Cuttin quarter round for boler floor trim - Fiberglass RV


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Old 05-29-2009, 04:03 PM   #1
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I installed new Allure flooring in my boler last year.I used quarter round molding around the perimeter on the bottom level. Had no problem mitering the corners each 45 degrees. However I am now trying to add the same trim to the upper portion of the floor area and find the angle at each side by the step (closet and counter) is not a 45 degree angle. I have no idea how I should cut the molding or even measure what the angle is ....Any one able to help me with this...Pat.
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Old 05-29-2009, 04:52 PM   #2
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I installed new Allure flooring in my boler last year.I used quarter round molding around the perimeter on the bottom level. Had no problem mitering the corners each 45 degrees. However I am now trying to add the same trim to the upper portion of the floor area and find the angle at each side by the step (closet and counter) is not a 45 degree angle. I have no idea how I should cut the molding or even measure what the angle is ....Any one able to help me with this...Pat.
Sorry I know how but when writing the explanation I would have problems following it. I started to draw a diagram but I've run out of time. If this thread is here on Monday I will attempt to provide a proper explanation. Have a good weekend!
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Old 05-29-2009, 05:55 PM   #3
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As a hobbyist woodworker, I would get one of those adjustable "squares" to measure the angle and copy it to the work piece. Mine is called a square but it is for angles on rafters, You should not need to spend much. any hardware, home supply or WalMart should have them. I am assuming that you have an adjustable miter saw or box in which to copy the angle. If you are sawing free hand, you may need to draw the angle on the bottom of the piece then support it upside down to get an accurate cut.

Remember that the angle you cut is half the angle you measured. (90/2 = 45, 120/2 = 60)

Hope this gives you a start.

Dave
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Old 05-29-2009, 06:41 PM   #4
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HI,
What about the flexible mouldings? I think it is made of plastic of some sort, and comes in various sizes and shapes to mimic wood moulding.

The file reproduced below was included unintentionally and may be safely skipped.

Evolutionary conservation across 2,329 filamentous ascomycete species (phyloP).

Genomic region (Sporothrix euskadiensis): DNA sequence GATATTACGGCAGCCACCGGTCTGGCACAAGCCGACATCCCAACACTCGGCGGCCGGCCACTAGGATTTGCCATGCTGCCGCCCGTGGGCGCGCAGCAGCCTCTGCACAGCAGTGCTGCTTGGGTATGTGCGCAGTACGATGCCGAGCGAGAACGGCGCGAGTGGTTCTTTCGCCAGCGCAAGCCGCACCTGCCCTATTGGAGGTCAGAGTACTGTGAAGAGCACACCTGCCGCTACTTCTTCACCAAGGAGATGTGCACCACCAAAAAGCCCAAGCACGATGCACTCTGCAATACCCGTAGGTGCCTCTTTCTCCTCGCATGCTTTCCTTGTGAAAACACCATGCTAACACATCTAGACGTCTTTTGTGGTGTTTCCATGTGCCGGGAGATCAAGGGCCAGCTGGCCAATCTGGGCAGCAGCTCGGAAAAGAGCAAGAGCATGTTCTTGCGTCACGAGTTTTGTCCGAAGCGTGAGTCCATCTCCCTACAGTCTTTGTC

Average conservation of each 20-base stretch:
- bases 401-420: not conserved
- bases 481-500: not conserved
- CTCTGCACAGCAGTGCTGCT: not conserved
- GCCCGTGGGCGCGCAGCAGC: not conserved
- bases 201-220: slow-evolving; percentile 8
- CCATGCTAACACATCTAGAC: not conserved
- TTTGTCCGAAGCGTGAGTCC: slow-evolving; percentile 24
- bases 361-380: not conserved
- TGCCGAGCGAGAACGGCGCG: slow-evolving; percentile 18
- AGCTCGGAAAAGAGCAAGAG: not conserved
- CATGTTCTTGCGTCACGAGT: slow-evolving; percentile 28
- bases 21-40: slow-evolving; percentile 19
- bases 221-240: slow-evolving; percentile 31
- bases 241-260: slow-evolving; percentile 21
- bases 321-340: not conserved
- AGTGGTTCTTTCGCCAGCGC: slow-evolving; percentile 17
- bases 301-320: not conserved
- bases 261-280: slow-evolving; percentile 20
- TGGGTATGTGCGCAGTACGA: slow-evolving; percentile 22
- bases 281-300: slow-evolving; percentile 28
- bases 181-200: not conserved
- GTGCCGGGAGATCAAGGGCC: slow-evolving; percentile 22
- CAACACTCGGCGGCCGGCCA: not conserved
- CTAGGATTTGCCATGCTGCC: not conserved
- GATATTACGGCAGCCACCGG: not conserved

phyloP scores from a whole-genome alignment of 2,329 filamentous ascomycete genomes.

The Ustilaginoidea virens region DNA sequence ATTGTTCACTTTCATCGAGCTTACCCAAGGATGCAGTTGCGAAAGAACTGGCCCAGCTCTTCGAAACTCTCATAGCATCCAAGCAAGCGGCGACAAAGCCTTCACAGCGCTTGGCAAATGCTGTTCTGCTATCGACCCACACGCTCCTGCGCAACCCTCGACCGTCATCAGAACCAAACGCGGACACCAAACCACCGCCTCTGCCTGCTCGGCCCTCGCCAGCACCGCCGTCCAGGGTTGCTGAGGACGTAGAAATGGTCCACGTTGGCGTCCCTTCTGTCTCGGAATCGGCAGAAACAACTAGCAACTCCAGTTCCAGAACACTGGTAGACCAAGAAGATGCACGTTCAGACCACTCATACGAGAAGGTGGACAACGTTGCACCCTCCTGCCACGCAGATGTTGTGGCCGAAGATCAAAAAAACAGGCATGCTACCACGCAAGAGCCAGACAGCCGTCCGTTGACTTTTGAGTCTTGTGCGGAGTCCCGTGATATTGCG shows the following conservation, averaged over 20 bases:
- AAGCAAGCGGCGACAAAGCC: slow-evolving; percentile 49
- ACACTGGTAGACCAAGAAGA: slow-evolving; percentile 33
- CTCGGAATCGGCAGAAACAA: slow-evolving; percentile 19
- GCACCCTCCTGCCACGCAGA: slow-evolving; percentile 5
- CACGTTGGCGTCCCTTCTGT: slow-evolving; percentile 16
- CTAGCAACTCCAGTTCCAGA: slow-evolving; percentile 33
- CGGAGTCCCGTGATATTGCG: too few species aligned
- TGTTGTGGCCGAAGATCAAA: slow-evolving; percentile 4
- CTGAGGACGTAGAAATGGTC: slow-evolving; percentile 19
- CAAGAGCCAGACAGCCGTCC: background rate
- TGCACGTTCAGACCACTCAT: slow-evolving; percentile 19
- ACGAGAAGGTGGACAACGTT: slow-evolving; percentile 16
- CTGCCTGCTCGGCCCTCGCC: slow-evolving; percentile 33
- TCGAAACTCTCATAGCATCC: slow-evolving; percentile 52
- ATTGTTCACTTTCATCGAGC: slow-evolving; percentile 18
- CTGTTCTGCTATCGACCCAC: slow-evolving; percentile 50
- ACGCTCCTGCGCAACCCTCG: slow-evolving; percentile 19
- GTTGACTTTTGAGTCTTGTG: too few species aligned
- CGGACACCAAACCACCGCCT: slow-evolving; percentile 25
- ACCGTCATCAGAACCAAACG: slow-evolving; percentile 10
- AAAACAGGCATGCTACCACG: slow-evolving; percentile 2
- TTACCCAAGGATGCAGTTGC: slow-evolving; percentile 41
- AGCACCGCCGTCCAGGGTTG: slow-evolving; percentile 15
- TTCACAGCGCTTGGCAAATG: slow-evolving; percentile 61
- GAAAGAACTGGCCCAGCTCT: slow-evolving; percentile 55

This trim is paintable, so even though the floor is not painted, the mouldings can match each other with whatever color you choose.
Marjie
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Old 05-29-2009, 07:28 PM   #5
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Detail carpenters install trim in one of two ways. The first is to miter the edges of the two pieces to be joined, much as you did when you trimmed the first section of your floor, but unless you have an adjustable miter saw or box you're limited to making perfect 45-degree cuts to fit perfect 90-degree corners.

If you do have an adjustable saw, use a craftsman's protractor like the one suggested by Dave Fish, divide the angle off the protractor by two (e.g. 90-degrees divided by two is 45-degrees) and make a pair of trial pieces using some scrap wood before cutting the good stuff up.

If you don't have an adjustable miter saw and can only cut 45- and 90-degree angles you do a "butt-detail" or "coping-saw" trim cut. It's a tedious process and I'd practice it a few times before trying your luck on the "good wood," but it only requires one, fairly inexpensive new tool and produces results that can look even better than a miter-cut. Rather than explain how to do it I Googled up a website that shows how to do it.
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Old 05-29-2009, 08:12 PM   #6
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Detail carpenters install trim in one of two ways. The first is to miter the edges of the two pieces to be joined, much as you did when you trimmed the first section of your floor, but unless you have an adjustable miter saw or box you're limited to making perfect 45-degree cuts to fit perfect 90-degree corners.

If you do have an adjustable saw, use a craftsman's protractor like the one suggested by Dave Fish, divide the angle off the protractor by two (e.g. 90-degrees divided by two is 45-degrees) and make a pair of trial pieces using some scrap wood before cutting the good stuff up.

If you don't have an adjustable miter saw and can only cut 45- and 90-degree angles you do a "butt-detail" or "coping-saw" trim cut. It's a tedious process and I'd practice it a few times before trying your luck on the "good wood," but it only requires one, fairly inexpensive new tool and produces results that can look even better than a miter-cut. Rather than explain how to do it I Googled up a website that shows how to do it.
I do have a compound miter saw but i am going to purchase the protractor as both you and Dave suggested.The problem is I don't know what the angle is and the protractor will help me to calculate that.Thanks for all the help.